Democracy & Justice

Tunisian Fishermen Released Because "Libya is not a Safe Haven"

Six Tunisian fishermen that towed a migrant boat to Italy and were arrested for people smuggling have been released by an Italian court.

by Roberta Martucci Schiavi
Abandoned ship used by migrants in Lampedusa

No evidence to suggest fishermen orchestrated trip

The men were arrested on August 30th in Lampedusa, but it was agreed that they could have taken the migrants back to Libya "because it is not a safe haven". For this reason the judges on the Review Court of Palermo set the men free. "There is no evidence to suggest that the fishermen played a role in the organisation of the trip; the circumstance that they started fishing only to ward off suspicions seems unlikely in the state.”

Prosecutor’s theory rejected

According to the hypothesis of the Agrigento Prosecutor's office and Judge, the fishermen had deliberately towed a boat with fourteen migrants to Lampedusa without notifying the authorities. "Six fishermen who have rescued a vessel in distress have been mistaken for human traffickers", said lawyers Leonardo Marino, Giacomo La Russa and Roberto Majorini.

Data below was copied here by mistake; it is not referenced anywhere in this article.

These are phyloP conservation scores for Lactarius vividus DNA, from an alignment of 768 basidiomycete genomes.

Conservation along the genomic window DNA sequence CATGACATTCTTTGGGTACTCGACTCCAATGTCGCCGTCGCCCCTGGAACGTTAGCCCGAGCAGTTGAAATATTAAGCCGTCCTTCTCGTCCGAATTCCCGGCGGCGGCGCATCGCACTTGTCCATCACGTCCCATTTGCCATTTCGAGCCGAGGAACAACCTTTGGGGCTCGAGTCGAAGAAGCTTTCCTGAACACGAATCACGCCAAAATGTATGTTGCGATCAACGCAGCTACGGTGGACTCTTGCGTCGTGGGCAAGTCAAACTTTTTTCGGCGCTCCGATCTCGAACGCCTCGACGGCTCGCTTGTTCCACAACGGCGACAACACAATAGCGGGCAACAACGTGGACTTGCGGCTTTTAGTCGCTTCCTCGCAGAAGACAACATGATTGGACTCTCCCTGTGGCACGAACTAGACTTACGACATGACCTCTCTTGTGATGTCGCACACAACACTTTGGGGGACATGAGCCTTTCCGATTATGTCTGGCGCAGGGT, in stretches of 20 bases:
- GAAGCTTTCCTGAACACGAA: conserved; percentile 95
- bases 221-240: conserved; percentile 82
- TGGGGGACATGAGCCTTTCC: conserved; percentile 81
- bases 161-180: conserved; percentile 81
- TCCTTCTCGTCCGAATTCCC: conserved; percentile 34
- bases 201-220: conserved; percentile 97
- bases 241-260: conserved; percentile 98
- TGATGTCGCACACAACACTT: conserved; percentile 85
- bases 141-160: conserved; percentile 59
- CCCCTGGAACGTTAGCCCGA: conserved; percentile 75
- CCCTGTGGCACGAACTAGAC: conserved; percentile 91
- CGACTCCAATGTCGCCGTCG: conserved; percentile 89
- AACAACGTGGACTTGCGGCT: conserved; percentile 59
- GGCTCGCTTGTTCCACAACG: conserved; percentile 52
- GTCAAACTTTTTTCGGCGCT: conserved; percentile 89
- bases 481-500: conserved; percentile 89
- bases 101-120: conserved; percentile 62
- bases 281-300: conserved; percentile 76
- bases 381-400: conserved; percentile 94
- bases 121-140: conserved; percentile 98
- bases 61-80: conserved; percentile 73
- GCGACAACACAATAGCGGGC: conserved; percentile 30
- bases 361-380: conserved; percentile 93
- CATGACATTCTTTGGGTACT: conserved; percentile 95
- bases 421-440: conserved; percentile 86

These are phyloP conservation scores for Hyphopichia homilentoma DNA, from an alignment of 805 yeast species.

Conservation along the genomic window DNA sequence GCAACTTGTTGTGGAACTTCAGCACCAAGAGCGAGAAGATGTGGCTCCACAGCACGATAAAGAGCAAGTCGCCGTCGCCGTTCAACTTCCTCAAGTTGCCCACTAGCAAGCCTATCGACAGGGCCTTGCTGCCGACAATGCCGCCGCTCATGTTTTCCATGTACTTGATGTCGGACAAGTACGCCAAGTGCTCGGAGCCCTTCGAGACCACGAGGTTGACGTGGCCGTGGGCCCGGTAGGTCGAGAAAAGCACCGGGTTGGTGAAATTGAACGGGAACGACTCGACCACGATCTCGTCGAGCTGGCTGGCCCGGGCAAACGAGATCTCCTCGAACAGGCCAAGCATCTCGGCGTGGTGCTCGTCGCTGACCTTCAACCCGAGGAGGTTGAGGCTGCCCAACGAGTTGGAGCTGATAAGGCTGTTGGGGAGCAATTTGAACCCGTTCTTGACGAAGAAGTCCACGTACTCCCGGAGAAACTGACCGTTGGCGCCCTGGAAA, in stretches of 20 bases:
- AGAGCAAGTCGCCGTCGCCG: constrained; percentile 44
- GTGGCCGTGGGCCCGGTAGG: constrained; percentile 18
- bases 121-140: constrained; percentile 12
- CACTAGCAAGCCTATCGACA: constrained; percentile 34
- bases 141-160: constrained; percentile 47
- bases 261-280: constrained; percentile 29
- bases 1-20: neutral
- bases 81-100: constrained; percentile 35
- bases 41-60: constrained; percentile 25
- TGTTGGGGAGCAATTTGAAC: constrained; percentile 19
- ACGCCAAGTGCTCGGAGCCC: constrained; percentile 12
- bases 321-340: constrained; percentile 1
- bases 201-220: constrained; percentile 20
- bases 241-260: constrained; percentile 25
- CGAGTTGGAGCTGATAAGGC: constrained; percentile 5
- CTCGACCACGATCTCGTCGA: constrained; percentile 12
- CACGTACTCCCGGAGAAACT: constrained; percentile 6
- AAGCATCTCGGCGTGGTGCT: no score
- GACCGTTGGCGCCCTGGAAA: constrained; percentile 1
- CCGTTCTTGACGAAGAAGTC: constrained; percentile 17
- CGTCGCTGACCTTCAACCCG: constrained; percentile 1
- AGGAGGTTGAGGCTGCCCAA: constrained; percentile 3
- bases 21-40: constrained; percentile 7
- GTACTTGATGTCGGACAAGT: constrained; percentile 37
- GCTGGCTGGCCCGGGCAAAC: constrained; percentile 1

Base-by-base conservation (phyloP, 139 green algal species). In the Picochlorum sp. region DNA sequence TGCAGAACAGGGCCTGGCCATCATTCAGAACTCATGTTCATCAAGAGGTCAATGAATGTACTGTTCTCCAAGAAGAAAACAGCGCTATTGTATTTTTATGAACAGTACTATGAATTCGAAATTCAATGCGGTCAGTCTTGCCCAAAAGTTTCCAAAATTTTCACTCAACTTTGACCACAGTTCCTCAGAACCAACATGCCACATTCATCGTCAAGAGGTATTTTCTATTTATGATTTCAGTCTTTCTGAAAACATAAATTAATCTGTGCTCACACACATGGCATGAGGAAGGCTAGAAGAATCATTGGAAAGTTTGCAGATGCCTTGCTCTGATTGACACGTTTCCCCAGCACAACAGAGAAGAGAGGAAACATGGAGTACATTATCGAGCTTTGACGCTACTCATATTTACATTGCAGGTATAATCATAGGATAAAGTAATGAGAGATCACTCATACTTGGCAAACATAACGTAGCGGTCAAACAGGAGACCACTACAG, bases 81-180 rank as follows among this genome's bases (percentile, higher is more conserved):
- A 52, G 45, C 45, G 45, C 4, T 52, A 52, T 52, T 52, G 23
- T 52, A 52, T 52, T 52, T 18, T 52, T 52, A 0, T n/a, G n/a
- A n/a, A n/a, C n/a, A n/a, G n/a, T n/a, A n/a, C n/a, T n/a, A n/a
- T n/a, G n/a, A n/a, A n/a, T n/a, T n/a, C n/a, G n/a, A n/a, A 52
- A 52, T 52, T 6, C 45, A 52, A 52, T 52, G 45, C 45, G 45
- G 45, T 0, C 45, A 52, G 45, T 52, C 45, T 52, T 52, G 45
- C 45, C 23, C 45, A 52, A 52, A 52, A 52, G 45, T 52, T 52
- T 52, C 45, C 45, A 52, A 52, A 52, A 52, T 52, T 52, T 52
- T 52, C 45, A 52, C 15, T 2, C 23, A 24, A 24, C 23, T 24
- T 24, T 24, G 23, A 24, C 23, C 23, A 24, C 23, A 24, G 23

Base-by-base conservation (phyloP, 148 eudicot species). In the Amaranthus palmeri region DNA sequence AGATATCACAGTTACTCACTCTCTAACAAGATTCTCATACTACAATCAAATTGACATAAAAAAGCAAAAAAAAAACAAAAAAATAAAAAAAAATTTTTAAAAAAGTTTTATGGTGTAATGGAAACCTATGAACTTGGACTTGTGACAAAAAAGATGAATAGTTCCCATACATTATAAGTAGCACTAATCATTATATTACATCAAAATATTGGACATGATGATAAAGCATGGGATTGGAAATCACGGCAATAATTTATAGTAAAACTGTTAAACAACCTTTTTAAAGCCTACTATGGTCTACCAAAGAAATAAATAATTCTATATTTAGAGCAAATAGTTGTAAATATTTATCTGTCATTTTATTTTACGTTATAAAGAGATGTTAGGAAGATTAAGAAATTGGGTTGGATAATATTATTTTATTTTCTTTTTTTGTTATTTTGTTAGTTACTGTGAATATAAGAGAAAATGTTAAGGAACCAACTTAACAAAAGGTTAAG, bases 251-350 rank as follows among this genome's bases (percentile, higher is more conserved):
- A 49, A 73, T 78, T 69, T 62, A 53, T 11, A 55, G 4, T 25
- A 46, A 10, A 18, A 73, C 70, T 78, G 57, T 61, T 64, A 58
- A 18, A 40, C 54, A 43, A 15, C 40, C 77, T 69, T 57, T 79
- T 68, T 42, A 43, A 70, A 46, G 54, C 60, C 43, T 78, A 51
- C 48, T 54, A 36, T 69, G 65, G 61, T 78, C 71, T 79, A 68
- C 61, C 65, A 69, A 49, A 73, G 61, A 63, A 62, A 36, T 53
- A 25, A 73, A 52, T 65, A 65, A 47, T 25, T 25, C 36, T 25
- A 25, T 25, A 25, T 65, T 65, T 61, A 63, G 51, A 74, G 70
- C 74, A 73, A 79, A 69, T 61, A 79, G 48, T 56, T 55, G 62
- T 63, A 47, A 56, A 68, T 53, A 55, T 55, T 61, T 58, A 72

One of the judges added that "It is unlikely that they started fishing just to get the migrants to Italy, and they could not take them back to Libya because it was not a safe haven”. In other words, the judges emphasised that the choice of towing migrants to Lampedusa did not indicate a desire to bring them into Italy illegally, because "although the migrants were in the Libyan Search and Rescue Area, they could not be transported to Libya, which can certainly not be called a safe haven”.

In response to the observation of the prosecutor's office, according to which the boat was in good condition and there had been no failure, the judges underlined that "At present, this is a superficial observation. It must also be considered that the boat in difficulty was overloaded". Ultimately, according to the Review Court, there are two different versions of the facts and "the evidence exists, but it is not serious".

Fishermen make statements after their release

Chamseddine Bourassine, who was defended by Salvatore Cusumano, and the other fishermen, in support of whom associations have mobilized in Italy, France and their home country, are known in Tunisia for having saved dozens of migrants off the coast of North Africa. "This is the first time we've had problems like this. We have saved so many lives, we have done so in so many other circumstances. To save lives we have done so much training," said Chamseddine Bourassine after being released.

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